Making the Decision to Quit Oxycodone

Making the decision to quit OxycodoneChemically similar to morphine, oxycodone is a narcotic pain reliever that is often prescribed to treat moderate to severe pain. The extended release form of this medication is manufactured for around the clock treatment of pain.

Physical Impact of Oxycodone Abuse

Oxycodone’s physical impact on the body is similar to that of heroin. Because of the extended release aspect of the drug, there is a large amount of the drug in the medication which is designed to be taken slowly throughout a day, not all at once. However, abusers often crush, snort or inject oxycodone. By doing, so a person floods the body with the drug which causes a rush or euphoria and makes the user feel free of pain, anxiety and unhappiness. As the drug exits the brain, the heightened pleasure is replaced by a sensation of unease.

Oxycodone Withdrawal Effects

The dosage of oxycodone should never be increased or decreased without a physician evaluating your need and making a recommendation. If a person discontinues using oxycodone abruptly, they will experience withdrawal symptoms which may include the following:

  • Abnormal skin sensations
  • Aches and pains
  • Anxiety
  • Cold- or flu-like symptoms
  • Diarrhea
  • Fever
  • Goose bumps
  • Headaches
  • Loss of appetite
  • Mood swings
  • Nausea
  • Pain
  • Rapid heartbeat
  • Rigid muscles
  • Runny nose
  • Seeing, hearing, or feeling things that are not there
  • Shivering or tremors
  • Sleeping difficulties
  • Sneezing
  • Sweating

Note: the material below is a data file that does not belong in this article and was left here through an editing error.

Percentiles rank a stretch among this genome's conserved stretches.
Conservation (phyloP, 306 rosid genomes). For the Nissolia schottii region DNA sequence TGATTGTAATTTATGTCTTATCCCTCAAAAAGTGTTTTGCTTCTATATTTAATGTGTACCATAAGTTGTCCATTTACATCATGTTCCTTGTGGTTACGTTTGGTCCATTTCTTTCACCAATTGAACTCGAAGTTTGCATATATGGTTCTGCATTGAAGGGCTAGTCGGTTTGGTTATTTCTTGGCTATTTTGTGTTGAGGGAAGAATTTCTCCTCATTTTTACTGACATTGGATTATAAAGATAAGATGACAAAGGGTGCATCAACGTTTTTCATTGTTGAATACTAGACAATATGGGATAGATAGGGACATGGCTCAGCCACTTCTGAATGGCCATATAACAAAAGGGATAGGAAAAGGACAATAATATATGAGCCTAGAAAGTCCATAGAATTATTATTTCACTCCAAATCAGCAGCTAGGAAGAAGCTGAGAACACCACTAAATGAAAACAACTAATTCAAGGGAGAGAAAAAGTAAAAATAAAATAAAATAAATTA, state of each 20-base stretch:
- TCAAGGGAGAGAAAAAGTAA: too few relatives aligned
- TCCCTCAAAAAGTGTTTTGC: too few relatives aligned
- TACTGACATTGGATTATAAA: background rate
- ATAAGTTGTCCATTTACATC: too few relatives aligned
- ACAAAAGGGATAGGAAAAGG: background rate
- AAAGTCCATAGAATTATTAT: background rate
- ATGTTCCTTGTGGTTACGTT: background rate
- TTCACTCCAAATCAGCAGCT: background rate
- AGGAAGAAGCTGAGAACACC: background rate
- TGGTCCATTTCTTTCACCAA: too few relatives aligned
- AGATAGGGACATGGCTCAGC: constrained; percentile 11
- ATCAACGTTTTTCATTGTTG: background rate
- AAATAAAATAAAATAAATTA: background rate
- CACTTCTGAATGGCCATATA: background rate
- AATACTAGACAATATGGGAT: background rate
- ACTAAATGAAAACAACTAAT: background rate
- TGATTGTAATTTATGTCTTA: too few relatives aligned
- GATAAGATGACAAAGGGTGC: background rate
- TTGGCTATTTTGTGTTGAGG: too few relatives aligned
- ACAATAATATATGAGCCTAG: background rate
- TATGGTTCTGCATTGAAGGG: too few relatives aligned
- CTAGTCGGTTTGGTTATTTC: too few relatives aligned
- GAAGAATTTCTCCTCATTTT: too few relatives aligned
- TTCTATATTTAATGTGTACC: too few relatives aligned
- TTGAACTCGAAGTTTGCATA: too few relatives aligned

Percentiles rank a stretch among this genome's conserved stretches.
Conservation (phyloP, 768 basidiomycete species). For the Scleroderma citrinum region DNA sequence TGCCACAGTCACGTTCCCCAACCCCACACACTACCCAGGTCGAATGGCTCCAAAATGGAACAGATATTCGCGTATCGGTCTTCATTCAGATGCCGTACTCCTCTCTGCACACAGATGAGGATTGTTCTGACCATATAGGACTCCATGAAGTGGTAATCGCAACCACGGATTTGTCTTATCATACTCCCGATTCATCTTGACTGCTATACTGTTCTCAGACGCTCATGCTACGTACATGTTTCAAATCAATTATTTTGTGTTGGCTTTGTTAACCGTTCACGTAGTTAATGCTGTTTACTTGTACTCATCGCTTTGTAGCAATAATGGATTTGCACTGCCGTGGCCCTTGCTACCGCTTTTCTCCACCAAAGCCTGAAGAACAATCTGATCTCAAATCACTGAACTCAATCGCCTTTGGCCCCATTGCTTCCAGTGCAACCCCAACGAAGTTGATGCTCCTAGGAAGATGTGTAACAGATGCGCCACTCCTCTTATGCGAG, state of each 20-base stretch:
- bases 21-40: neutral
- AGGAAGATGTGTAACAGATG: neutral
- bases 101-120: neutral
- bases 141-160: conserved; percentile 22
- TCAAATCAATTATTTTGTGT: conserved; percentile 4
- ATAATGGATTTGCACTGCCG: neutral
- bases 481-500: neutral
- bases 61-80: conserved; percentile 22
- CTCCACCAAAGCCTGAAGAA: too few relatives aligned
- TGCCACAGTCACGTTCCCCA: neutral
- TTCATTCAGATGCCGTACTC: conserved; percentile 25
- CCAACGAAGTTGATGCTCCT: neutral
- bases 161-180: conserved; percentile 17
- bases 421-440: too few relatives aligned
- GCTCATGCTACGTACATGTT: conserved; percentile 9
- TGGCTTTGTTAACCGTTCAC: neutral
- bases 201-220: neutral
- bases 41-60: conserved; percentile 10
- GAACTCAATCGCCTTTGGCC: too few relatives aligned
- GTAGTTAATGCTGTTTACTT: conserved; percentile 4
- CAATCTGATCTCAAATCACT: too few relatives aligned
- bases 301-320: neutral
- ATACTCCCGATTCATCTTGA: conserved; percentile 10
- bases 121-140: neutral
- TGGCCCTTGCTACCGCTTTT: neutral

• Trouble sleeping
  • Vomiting

Why Do Women Abuse Oxycodone?

Much research has been done by several noted organizations, research hospitals, and universities to explore the difference between how men and women process and treat pain. The International Association for the Study of Pain found the following facts:

  • Chronic pain affects a higher proportion of women than men around the world
  • Women are less likely to receive treatment
  • Women generally experience more recurrent pain, more severe pain and longer lasting pain than men
  • Women experience pain in more bodily areas

In addition, the following pain conditions were identified to be more prevalent in women than in men:

  • Fibromyalgia
  • Irritable bowel syndrome (IBS)
  • Rheumatoid arthritis
  • Osteoarthritis
  • Temporomandibular joint disorder (TMJ)
  • Chronic pelvic pain
  • Migraine headache

Benefits of Quitting Oxycodone Abuse

Quitting oxycodone abuse can allow users to return to feeling good about their physical and emotional health. Quitting allows the emotional side effects of oxycodone abuse to end. These side effects may include the following:

  • Anxiety
  • Nervousness
  • Decreased libido
  • Depression
  • Lack of interest in friends and family

Quitting oxycodone also allows individuals to avoid the physical impact of addiction. These physical side effects may include the following:

  • Constipation
  • Dizziness
  • Fatigue
  • Headache
  • Nausea
  • Vomiting

Get Help for Oxycodone Addiction

Determining when oxycodone has moved from therapeutic benefit for pain management to abuse is often difficult to do. However, it is possible and we can help, so please call our toll-free helpline today. We are available 24 hours a day to answer any questions you might have about oxycodone addiction  and treatment. We are here to help.